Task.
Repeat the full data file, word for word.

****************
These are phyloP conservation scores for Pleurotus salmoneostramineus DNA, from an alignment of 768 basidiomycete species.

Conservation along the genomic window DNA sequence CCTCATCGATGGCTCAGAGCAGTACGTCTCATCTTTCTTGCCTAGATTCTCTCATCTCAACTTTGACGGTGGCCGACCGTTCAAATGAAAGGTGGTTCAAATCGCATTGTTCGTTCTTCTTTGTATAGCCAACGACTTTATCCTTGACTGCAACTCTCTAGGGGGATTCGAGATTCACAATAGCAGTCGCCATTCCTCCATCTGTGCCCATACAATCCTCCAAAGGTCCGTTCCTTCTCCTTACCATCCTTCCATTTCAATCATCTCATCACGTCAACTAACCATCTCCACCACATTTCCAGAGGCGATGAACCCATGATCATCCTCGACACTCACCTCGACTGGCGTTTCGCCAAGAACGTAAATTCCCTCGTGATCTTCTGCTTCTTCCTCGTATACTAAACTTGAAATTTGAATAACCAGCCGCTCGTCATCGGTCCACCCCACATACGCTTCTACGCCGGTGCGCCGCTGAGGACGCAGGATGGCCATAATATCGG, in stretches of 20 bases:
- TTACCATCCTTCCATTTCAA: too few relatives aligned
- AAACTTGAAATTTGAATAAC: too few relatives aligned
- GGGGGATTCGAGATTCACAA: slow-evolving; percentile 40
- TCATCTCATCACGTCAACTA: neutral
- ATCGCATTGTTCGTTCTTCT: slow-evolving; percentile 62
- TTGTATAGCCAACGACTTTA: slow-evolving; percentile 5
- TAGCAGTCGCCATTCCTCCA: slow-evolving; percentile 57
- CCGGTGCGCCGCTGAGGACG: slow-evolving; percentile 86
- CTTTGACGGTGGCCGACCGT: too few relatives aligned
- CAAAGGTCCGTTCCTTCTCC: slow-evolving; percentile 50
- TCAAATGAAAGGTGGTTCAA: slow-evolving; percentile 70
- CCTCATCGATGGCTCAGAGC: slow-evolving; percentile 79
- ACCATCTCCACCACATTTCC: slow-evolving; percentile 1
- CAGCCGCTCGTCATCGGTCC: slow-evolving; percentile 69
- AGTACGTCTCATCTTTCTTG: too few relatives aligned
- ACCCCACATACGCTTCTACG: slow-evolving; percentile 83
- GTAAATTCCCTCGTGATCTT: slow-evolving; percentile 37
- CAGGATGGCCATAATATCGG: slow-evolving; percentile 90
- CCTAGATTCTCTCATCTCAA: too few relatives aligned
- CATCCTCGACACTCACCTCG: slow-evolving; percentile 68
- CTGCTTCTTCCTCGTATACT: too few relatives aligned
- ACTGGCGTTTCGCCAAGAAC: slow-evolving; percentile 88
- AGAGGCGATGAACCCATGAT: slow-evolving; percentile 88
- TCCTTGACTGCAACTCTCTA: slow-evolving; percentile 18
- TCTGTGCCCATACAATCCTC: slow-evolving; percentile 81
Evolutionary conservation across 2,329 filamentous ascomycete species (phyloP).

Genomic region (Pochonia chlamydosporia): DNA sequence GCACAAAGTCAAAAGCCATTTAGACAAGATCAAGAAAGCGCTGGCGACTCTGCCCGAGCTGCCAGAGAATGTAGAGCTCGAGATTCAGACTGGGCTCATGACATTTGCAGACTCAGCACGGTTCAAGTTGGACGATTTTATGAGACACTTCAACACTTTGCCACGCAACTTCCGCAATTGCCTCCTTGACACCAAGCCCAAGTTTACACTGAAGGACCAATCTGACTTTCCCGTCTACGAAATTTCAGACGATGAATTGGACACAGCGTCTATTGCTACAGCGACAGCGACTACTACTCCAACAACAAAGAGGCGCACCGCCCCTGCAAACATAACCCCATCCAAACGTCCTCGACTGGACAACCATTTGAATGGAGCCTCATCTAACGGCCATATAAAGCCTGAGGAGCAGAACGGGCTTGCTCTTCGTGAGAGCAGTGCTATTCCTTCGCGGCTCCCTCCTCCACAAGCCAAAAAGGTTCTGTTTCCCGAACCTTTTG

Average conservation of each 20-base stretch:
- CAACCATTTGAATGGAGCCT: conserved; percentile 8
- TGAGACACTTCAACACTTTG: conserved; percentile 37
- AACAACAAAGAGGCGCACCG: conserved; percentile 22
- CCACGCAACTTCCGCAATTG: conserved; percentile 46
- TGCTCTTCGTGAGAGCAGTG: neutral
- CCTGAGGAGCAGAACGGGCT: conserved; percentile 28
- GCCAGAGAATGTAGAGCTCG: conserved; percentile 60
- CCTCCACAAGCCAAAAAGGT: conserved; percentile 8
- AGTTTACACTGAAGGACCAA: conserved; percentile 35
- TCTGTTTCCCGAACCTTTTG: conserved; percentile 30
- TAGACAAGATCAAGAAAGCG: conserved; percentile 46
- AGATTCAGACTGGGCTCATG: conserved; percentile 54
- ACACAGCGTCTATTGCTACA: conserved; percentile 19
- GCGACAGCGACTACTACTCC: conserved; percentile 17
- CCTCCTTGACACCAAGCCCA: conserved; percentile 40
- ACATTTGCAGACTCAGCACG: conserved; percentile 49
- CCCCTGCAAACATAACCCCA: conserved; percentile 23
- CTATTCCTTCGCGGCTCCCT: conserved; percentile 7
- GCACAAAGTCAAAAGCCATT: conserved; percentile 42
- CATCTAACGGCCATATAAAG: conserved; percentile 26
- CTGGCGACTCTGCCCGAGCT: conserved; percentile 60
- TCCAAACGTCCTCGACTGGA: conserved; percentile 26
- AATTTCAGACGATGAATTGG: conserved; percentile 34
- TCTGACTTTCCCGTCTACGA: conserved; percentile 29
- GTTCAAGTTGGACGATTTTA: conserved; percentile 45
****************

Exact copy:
These are phyloP conservation scores for Pleurotus salmoneostramineus DNA, from an alignment of 768 basidiomycete species.

Conservation along the genomic window DNA sequence CCTCATCGATGGCTCAGAGCAGTACGTCTCATCTTTCTTGCCTAGATTCTCTCATCTCAACTTTGACGGTGGCCGACCGTTCAAATGAAAGGTGGTTCAAATCGCATTGTTCGTTCTTCTTTGTATAGCCAACGACTTTATCCTTGACTGCAACTCTCTAGGGGGATTCGAGATTCACAATAGCAGTCGCCATTCCTCCATCTGTGCCCATACAATCCTCCAAAGGTCCGTTCCTTCTCCTTACCATCCTTCCATTTCAATCATCTCATCACGTCAACTAACCATCTCCACCACATTTCCAGAGGCGATGAACCCATGATCATCCTCGACACTCACCTCGACTGGCGTTTCGCCAAGAACGTAAATTCCCTCGTGATCTTCTGCTTCTTCCTCGTATACTAAACTTGAAATTTGAATAACCAGCCGCTCGTCATCGGTCCACCCCACATACGCTTCTACGCCGGTGCGCCGCTGAGGACGCAGGATGGCCATAATATCGG, in stretches of 20 bases:
- TTACCATCCTTCCATTTCAA: too few relatives aligned
- AAACTTGAAATTTGAATAAC: too few relatives aligned
- GGGGGATTCGAGATTCACAA: slow-evolving; percentile 40
- TCATCTCATCACGTCAACTA: neutral
- ATCGCATTGTTCGTTCTTCT: slow-evolving; percentile 62
- TTGTATAGCCAACGACTTTA: slow-evolving; percentile 5
- TAGCAGTCGCCATTCCTCCA: slow-evolving; percentile 57
- CCGGTGCGCCGCTGAGGACG: slow-evolving; percentile 86
- CTTTGACGGTGGCCGACCGT: too few relatives aligned
- CAAAGGTCCGTTCCTTCTCC: slow-evolving; percentile 50
- TCAAATGAAAGGTGGTTCAA: slow-evolving; percentile 70
- CCTCATCGATGGCTCAGAGC: slow-evolving; percentile 79
- ACCATCTCCACCACATTTCC: slow-evolving; percentile 1
- CAGCCGCTCGTCATCGGTCC: slow-evolving; percentile 69
- AGTACGTCTCATCTTTCTTG: too few relatives aligned
- ACCCCACATACGCTTCTACG: slow-evolving; percentile 83
- GTAAATTCCCTCGTGATCTT: slow-evolving; percentile 37
- CAGGATGGCCATAATATCGG: slow-evolving; percentile 90
- CCTAGATTCTCTCATCTCAA: too few relatives aligned
- CATCCTCGACACTCACCTCG: slow-evolving; percentile 68
- CTGCTTCTTCCTCGTATACT: too few relatives aligned
- ACTGGCGTTTCGCCAAGAAC: slow-evolving; percentile 88
- AGAGGCGATGAACCCATGAT: slow-evolving; percentile 88
- TCCTTGACTGCAACTCTCTA: slow-evolving; percentile 18
- TCTGTGCCCATACAATCCTC: slow-evolving; percentile 81
Evolutionary conservation across 2,329 filamentous ascomycete species (phyloP).

Genomic region (Pochonia chlamydosporia): DNA sequence GCACAAAGTCAAAAGCCATTTAGACAAGATCAAGAAAGCGCTGGCGACTCTGCCCGAGCTGCCAGAGAATGTAGAGCTCGAGATTCAGACTGGGCTCATGACATTTGCAGACTCAGCACGGTTCAAGTTGGACGATTTTATGAGACACTTCAACACTTTGCCACGCAACTTCCGCAATTGCCTCCTTGACACCAAGCCCAAGTTTACACTGAAGGACCAATCTGACTTTCCCGTCTACGAAATTTCAGACGATGAATTGGACACAGCGTCTATTGCTACAGCGACAGCGACTACTACTCCAACAACAAAGAGGCGCACCGCCCCTGCAAACATAACCCCATCCAAACGTCCTCGACTGGACAACCATTTGAATGGAGCCTCATCTAACGGCCATATAAAGCCTGAGGAGCAGAACGGGCTTGCTCTTCGTGAGAGCAGTGCTATTCCTTCGCGGCTCCCTCCTCCACAAGCCAAAAAGGTTCTGTTTCCCGAACCTTTTG

Average conservation of each 20-base stretch:
- CAACCATTTGAATGGAGCCT: conserved; percentile 8
- TGAGACACTTCAACACTTTG: conserved; percentile 37
- AACAACAAAGAGGCGCACCG: conserved; percentile 22
- CCACGCAACTTCCGCAATTG: conserved; percentile 46
- TGCTCTTCGTGAGAGCAGTG: neutral
- CCTGAGGAGCAGAACGGGCT: conserved; percentile 28
- GCCAGAGAATGTAGAGCTCG: conserved; percentile 60
- CCTCCACAAGCCAAAAAGGT: conserved; percentile 8
- AGTTTACACTGAAGGACCAA: conserved; percentile 35
- TCTGTTTCCCGAACCTTTTG: conserved; percentile 30
- TAGACAAGATCAAGAAAGCG: conserved; percentile 46
- AGATTCAGACTGGGCTCATG: conserved; percentile 54
- ACACAGCGTCTATTGCTACA: conserved; percentile 19
- GCGACAGCGACTACTACTCC: conserved; percentile 17
- CCTCCTTGACACCAAGCCCA: conserved; percentile 40
- ACATTTGCAGACTCAGCACG: conserved; percentile 49
- CCCCTGCAAACATAACCCCA: conserved; percentile 23
- CTATTCCTTCGCGGCTCCCT: conserved; percentile 7
- GCACAAAGTCAAAAGCCATT: conserved; percentile 42
- CATCTAACGGCCATATAAAG: conserved; percentile 26
- CTGGCGACTCTGCCCGAGCT: conserved; percentile 60
- TCCAAACGTCCTCGACTGGA: conserved; percentile 26
- AATTTCAGACGATGAATTGG: conserved; percentile 34
- TCTGACTTTCCCGTCTACGA: conserved; percentile 29
- GTTCAAGTTGGACGATTTTA: conserved; percentile 45